I think we all owe Mr. Inrng a big thank you for this as pro cycling’s biggest show draws near?

  2. Be interesting to see how Lotto Soudal fare without their trusty handyman. Strange to see their grand tour lineup without Adam Hansen.

          • I am assuming it was ultimately his decision to end the streak? As can’t imagine sponsors of the team mind him tagging along with the additional publicity he gets due to his remarkable record.

            Or do you think decision was helped with the reduction in team sizes? I know from interviews you got impression he was past it now after setting as record which as you say is going to be pretty impossible to beat.

  3. Perhaps Movistar is planning a “team prize” approach to the yellow jersey, by taking the time of the best of their riders each day and adding them together for their “leader’s” time. Rider Movistar could win the yellow jersey by a mile, sorry several kilometres.

    • I think Movistar have made a mistake in their team selection when it comes to support riders. They have 3.5 captains (Marc Soler is hardly a true domestique..), leaving them with 4.5 domestiques, of which the minority have really a pedigree of being good in TTT or on the cobbles, which are certainly key stages. This might cost them dearly in the first week, going into the mountains with some gaps. Seems instead as if Valverde got his mates on the team…

      • Landa can’t time trial and Valverde isn’t quite there on the big hills – seriously they should just back Quintana and be done with it shouldn’t they?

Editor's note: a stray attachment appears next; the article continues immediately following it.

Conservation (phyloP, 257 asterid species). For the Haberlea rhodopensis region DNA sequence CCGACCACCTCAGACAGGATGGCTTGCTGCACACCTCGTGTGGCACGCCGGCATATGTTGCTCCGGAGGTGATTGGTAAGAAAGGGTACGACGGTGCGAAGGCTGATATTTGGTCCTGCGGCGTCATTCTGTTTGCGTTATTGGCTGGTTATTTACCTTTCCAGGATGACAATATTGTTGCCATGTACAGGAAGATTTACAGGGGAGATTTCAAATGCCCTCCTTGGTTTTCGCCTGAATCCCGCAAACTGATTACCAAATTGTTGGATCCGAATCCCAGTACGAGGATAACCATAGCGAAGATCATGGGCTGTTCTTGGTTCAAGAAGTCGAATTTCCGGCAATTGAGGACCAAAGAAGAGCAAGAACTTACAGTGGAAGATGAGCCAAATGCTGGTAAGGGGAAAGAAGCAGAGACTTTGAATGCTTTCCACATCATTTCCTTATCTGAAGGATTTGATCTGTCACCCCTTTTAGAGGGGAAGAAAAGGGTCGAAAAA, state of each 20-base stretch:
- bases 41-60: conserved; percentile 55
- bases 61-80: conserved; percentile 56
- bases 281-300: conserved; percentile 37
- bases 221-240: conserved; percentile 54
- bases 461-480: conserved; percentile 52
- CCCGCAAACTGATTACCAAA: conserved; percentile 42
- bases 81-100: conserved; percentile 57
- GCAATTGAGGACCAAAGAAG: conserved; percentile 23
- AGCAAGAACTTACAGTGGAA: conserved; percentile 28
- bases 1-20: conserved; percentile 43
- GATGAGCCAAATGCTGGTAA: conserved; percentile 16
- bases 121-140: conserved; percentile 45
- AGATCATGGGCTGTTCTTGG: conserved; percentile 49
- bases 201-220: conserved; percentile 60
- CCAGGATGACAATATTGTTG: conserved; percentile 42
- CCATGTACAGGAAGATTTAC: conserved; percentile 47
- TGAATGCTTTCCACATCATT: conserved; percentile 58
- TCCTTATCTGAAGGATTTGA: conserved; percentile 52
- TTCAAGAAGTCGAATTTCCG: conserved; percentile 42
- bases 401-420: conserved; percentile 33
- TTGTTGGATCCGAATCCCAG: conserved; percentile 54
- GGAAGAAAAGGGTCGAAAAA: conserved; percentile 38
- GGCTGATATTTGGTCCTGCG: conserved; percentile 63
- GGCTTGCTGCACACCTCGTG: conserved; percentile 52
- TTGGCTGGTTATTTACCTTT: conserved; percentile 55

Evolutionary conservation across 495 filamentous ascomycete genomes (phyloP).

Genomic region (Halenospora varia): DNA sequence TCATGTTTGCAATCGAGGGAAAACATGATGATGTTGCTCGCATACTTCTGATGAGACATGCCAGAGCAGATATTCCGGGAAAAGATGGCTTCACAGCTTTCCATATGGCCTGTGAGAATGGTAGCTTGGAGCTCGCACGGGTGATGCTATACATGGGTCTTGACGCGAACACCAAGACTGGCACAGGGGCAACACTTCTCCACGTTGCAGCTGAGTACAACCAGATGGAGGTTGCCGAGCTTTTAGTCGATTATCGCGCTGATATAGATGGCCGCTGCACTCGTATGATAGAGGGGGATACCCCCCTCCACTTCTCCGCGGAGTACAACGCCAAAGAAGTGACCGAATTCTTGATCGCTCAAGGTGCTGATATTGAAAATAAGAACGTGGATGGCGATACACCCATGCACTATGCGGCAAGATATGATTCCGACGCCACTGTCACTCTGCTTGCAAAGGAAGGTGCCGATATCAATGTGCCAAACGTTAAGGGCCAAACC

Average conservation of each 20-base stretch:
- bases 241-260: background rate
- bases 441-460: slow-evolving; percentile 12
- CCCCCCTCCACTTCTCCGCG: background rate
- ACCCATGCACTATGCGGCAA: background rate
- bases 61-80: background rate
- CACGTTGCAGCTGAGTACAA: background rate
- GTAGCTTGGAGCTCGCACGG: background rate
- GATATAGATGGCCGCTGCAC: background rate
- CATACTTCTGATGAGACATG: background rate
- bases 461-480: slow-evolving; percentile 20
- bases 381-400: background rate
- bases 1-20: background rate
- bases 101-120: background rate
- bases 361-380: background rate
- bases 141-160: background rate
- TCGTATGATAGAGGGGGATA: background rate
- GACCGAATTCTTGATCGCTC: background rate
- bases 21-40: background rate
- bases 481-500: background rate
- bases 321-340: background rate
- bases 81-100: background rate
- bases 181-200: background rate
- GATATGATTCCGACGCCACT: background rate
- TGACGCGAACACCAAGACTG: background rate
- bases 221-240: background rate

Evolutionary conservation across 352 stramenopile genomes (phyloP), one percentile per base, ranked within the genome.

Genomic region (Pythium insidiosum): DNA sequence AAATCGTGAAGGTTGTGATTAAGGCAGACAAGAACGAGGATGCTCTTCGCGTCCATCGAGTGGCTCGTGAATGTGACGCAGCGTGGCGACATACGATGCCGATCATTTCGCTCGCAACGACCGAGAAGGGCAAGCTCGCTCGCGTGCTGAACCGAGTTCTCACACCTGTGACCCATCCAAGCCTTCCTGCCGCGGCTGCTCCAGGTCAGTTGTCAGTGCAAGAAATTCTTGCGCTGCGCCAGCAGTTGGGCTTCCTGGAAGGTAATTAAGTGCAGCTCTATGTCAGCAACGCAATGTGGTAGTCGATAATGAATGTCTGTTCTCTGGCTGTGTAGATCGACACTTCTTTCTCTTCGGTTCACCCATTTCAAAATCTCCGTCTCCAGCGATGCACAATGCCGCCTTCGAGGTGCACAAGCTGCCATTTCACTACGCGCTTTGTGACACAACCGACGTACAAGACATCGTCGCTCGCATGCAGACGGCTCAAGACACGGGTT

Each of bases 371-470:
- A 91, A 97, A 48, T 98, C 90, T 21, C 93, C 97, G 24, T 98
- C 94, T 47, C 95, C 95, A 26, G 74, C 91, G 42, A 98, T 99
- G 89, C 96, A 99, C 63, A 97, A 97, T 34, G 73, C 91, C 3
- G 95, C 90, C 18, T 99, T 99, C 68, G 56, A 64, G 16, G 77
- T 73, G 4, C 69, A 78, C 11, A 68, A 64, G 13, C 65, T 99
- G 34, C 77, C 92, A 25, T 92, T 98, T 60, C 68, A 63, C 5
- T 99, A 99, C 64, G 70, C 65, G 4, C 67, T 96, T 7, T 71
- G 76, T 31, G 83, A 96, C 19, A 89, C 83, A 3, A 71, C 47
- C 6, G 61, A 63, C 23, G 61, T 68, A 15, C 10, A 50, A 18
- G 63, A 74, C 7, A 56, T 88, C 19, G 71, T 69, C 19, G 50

• Valverde will be OK on the cobbles. I assume Landa & Quintana will be supported by Erviti there.. who 2 years ago survived the break in P-R to finish in the top 10.

    • I agree. It seems they have (one of) the best bunch of riders but not the best team. They will strtuggle in the TTT and will not do too well in the ITT either. As INRNG points out their strategy may be something to celebrate but for it to work (unless Quintana is showing stronger than we have seen lately) they will need to be bold, and that would be a surprise.

  4. AG2R may have sneaked Bardet on the podium in 3rd place last year but it was by 1 second from a Sky domestique, Mikel Landa. So I find the comment that “Bardet was climbing better than Froome” strange. He made gains on one stage when Froome reportedly had fed badly. If this speaks in Bardet’s favour to some then I find it small beer. Given Bardet is already behind (on paper) in this Tour due to a TTT where his team will likely lose the 90 seconds they lost in the Dauphine to Sky and then add in a stage 20 31kms ITT and Bardet looks like he’d be needing north of 3.30 just to be on level terms. And he must make all that up with his fabled climbing and descending ability. Its much too big an ask and Bardet isn’t that much better than the rest.

    • Let’s make it a nicer experience in the next one + three weeks for everyone: you promise to refrain from (1) commenting on Bardet’s performance or chances, (2) mentioning his name and (3) making any reference to “a Frenchman” or “the AG2R captain”. In return I’ll do whatever you ask of me. I’ll even shut up for the duration if that is what it’ll take.